As the media and academic discourse clamours for ‘transformative change’ to get us onto a more sustainable pathway, to keep us within a ‘safe operating space’ for the planet, to address the existential threat that is climate change and to halt biodiversity loss, it begs the question: what could these futures look like if we were to draw on the rich creativity that the diversity of the world’s people offer? And, more importantly, is there a way to leverage this to attend to the “continent-sized hole” when thinking about African futures from an African perspective, or how Africa can inspire global pathways? To start us on this journey, a network of organisations under the umbrella of “Future Ecosystems for Africa” is embarking on a programme of revisioning African futures by, among other things, drawing on data developed within Africa, drawing on ethical systems and ways of valuing biodiversity from within Africa, integrate ecological, social and economic information, and engage multiple audiences. A first step of this endeavour is to recognise how much our current ways of thinking about the future are clouded by Western, positivist perspectives and to try open up to a decolonial praxis in how we think about the future, especially human-nature relationships on the African continent.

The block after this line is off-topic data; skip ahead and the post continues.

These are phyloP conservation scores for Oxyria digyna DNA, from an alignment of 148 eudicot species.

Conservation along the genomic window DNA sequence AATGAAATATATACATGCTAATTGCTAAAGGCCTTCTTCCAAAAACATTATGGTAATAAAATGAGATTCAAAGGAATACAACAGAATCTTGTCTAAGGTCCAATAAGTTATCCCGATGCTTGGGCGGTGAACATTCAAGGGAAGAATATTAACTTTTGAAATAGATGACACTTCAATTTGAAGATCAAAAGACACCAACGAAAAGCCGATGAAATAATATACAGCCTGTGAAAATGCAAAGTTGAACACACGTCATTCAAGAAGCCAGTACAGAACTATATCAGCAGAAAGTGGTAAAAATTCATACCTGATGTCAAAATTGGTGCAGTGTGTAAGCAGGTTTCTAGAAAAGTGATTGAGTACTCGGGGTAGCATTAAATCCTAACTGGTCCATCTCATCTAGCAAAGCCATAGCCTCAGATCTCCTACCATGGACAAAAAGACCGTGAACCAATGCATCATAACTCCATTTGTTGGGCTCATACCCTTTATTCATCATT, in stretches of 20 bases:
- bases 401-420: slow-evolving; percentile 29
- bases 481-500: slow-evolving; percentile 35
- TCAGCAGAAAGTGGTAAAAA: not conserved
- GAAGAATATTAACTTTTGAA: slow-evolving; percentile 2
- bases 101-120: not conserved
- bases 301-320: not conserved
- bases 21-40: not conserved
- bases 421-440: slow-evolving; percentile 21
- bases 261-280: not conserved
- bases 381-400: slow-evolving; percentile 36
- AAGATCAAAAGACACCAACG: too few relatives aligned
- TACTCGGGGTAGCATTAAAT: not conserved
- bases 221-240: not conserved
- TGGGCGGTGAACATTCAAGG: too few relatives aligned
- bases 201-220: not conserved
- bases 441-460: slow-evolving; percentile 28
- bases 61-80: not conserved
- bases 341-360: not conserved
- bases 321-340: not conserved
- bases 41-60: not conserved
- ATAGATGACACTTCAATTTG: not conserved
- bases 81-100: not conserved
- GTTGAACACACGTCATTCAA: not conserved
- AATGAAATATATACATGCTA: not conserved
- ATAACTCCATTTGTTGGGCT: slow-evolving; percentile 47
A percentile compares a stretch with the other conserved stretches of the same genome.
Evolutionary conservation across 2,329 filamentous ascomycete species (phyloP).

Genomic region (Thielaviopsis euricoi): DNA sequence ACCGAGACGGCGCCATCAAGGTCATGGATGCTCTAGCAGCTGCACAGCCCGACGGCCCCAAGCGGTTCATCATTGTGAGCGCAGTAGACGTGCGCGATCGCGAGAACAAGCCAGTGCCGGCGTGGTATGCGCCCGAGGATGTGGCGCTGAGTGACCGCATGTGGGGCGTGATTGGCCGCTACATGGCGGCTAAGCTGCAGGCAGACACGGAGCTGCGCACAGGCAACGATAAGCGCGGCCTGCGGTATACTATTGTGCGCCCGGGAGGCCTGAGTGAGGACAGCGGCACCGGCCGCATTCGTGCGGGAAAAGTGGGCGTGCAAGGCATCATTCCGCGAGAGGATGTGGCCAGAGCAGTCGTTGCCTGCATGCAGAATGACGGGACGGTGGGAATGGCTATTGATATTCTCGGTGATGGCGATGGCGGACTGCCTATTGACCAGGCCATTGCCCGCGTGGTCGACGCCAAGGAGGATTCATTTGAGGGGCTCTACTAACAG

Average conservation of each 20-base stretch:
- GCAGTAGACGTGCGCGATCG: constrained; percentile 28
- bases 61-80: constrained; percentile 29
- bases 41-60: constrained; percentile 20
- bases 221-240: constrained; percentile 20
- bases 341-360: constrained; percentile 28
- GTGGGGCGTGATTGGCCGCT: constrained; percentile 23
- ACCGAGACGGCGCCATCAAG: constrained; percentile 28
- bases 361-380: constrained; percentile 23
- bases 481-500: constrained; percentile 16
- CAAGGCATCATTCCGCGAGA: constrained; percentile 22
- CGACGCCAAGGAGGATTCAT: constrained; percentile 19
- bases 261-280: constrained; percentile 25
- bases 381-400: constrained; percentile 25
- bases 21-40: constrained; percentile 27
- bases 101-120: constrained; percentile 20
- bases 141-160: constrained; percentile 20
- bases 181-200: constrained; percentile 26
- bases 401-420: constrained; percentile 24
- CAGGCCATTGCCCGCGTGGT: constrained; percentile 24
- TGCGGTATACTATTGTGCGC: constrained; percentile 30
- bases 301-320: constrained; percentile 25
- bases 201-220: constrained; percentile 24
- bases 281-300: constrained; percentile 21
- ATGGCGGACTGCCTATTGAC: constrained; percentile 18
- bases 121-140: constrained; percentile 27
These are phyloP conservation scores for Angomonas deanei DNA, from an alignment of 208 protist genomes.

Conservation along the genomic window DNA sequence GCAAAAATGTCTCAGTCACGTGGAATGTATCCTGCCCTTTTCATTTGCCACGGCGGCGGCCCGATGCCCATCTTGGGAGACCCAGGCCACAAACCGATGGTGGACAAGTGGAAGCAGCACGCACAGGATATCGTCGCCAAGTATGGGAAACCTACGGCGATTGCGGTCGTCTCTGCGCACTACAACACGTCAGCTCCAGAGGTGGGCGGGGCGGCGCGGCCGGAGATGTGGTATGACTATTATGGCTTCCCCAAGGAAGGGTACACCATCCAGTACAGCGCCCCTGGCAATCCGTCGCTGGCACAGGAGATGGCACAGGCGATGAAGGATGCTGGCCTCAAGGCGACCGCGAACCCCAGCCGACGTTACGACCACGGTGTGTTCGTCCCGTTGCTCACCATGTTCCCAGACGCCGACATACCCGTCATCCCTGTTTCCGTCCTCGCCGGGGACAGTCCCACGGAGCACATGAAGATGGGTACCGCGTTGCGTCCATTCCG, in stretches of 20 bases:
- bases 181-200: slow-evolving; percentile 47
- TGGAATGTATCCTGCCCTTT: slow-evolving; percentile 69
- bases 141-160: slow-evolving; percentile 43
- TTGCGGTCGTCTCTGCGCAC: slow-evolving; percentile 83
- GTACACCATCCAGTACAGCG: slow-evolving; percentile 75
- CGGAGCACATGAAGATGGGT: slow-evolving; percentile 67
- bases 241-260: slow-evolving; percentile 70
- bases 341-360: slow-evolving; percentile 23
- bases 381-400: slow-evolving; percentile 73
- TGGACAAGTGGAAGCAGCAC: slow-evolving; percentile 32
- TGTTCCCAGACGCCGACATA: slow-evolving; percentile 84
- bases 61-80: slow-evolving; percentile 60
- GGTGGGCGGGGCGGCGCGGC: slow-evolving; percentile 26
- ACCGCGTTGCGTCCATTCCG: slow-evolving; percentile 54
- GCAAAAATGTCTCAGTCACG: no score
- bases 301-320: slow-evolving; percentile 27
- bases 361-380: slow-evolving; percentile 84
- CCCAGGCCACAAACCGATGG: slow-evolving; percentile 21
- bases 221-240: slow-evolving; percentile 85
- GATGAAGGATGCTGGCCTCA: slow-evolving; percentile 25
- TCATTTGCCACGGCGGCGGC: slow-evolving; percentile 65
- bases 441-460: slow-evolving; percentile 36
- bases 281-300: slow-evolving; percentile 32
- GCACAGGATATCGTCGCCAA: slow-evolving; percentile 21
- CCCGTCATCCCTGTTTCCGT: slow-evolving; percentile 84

What does a decolonial futures approach for the African continent entail?

At the Berlin conference of 1884-1885, Africa was carved up between colonial European nations. This rupture of a continent has left an indelible legacy on its nature, cultures, politics and peoples. But this colonisation was also the product of stories of racial and religious superiority, industrial progress, and suppression of local people over centuries, which imposed a negative connotation on all aspects of Africanness. Unfortunately, despite African countries gaining independence in the mid-late 1900s, these stories have yet to be decolonised, becoming almost myth-like in how they foment Afro-pessimism. However, we can strive to dismantle and unlearn these narratives as we attempt to envision and enact a different future for Africa.

As part of the Future Ecosystems for Africa Project, we have argued in a submitted paper that addressing the marginalisation of African knowledge systems and the people who practice them is of critical importance in the shift towards a more equal development agenda that values diversity. As the world struggles to navigate towards meeting the UN Sustainable development goals by 2030, alternative ideas and pathways away from current trajectories and aspirations need to be explored. We offer that a turn to Africanfuturism (not  Afrofuturism which emphasizes more of a diaspora perspective) that is rooted in African experience, aesthetics and values as presented in African speculative fiction, could be a starting point for this decolonial journey into the unknown. As Ivor Hartmann, editor of the AfroSF anthology argues: